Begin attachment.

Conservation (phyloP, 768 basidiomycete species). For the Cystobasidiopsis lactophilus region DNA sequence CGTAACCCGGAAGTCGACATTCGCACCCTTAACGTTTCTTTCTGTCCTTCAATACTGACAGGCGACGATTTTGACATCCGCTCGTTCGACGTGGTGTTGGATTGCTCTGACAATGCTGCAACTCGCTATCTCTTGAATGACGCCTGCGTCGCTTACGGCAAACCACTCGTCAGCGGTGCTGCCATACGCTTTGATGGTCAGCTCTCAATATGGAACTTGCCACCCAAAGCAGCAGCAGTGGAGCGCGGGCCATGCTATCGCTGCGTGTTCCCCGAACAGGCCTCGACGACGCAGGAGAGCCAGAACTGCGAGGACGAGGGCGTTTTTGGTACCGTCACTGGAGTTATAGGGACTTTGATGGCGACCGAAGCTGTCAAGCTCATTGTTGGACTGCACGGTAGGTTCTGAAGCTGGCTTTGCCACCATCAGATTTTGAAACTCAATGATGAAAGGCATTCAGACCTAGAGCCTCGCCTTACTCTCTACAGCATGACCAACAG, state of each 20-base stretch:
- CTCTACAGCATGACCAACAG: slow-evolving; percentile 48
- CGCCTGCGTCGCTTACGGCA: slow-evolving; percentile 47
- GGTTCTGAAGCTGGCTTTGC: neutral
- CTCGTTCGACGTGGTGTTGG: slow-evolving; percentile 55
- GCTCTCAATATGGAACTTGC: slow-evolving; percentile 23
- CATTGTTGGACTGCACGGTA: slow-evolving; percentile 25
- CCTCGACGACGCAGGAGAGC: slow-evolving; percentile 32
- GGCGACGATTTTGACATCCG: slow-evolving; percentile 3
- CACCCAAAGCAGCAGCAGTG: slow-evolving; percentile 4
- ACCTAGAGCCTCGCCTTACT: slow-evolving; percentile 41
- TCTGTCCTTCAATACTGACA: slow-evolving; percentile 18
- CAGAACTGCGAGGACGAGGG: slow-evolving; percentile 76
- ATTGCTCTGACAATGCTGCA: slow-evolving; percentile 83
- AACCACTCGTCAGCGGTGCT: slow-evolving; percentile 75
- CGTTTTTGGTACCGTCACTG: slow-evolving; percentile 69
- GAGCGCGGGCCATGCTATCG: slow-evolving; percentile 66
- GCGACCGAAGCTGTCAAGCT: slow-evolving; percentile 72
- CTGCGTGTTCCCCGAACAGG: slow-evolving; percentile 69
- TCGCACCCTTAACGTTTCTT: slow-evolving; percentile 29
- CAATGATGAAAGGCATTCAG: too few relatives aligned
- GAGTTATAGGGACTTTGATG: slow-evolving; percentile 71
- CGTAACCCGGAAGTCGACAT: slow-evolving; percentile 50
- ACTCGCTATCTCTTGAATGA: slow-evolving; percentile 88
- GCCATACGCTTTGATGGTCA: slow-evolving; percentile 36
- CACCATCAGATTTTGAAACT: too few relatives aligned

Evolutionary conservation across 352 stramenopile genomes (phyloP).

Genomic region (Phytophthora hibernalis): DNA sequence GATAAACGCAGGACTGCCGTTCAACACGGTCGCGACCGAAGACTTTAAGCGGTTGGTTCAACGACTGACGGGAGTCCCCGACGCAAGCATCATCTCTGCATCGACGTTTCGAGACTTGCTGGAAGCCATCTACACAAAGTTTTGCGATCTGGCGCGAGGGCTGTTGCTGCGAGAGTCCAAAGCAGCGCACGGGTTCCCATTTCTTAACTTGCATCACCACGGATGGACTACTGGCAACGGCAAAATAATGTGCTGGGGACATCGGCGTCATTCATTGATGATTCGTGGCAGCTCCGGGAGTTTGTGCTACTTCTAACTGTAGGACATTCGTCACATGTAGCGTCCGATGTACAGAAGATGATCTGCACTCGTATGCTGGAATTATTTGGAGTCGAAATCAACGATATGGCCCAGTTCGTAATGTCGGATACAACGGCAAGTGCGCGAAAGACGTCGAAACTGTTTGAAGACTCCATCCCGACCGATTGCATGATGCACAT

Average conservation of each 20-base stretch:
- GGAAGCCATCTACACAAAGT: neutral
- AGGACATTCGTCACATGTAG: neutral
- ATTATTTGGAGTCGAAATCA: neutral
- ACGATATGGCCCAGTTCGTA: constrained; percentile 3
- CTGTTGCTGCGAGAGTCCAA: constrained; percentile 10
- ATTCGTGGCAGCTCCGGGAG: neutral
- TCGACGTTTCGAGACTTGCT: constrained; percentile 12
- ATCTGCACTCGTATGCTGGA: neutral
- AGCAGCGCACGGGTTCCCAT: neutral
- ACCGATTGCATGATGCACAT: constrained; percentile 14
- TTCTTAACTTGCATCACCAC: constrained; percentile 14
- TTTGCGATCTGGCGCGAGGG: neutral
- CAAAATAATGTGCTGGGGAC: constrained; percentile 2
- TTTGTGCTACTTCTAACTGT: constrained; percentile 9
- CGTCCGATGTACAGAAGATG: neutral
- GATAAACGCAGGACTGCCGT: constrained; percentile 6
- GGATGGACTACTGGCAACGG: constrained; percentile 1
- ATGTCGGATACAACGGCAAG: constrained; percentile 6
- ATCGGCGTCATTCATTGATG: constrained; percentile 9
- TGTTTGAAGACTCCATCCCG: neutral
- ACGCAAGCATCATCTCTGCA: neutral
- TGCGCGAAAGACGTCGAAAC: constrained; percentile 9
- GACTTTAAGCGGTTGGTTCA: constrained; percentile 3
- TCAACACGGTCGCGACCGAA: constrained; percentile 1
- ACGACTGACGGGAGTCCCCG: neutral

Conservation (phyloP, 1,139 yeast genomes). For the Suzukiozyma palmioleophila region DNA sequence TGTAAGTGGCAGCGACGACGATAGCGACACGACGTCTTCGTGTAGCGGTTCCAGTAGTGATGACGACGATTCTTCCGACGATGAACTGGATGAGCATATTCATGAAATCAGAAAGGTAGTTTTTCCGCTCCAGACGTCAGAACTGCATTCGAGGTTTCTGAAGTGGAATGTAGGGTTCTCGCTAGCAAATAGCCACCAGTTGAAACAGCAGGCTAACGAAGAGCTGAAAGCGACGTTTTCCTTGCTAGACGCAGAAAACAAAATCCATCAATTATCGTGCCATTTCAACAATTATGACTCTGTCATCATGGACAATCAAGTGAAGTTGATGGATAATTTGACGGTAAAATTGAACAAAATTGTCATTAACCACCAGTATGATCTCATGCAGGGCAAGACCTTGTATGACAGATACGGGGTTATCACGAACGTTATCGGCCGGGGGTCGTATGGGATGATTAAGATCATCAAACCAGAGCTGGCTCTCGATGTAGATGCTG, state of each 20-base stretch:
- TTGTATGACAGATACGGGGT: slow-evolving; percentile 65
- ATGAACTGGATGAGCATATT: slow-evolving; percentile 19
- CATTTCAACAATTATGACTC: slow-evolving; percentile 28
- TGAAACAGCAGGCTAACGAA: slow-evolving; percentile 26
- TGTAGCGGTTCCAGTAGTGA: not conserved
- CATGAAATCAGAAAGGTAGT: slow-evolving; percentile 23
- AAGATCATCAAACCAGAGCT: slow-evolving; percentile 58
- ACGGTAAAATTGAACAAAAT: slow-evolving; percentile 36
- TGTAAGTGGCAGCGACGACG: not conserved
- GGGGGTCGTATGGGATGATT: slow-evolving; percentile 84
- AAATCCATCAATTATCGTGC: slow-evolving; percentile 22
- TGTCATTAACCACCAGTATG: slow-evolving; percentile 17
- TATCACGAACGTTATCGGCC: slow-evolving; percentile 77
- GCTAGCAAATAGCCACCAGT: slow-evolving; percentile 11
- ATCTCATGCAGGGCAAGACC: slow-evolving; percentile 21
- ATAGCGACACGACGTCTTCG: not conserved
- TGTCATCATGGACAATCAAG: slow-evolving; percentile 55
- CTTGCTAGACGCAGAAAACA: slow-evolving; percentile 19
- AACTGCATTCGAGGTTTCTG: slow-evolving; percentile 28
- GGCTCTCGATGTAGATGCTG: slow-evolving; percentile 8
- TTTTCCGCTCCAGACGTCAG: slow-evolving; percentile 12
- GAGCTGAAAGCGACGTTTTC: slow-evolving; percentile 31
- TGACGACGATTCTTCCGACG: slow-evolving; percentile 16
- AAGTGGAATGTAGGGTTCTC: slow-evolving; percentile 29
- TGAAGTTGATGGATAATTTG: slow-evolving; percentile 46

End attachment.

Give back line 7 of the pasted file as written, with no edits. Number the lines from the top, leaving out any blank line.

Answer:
- CATTGTTGGACTGCACGGTA: slow-evolving; percentile 25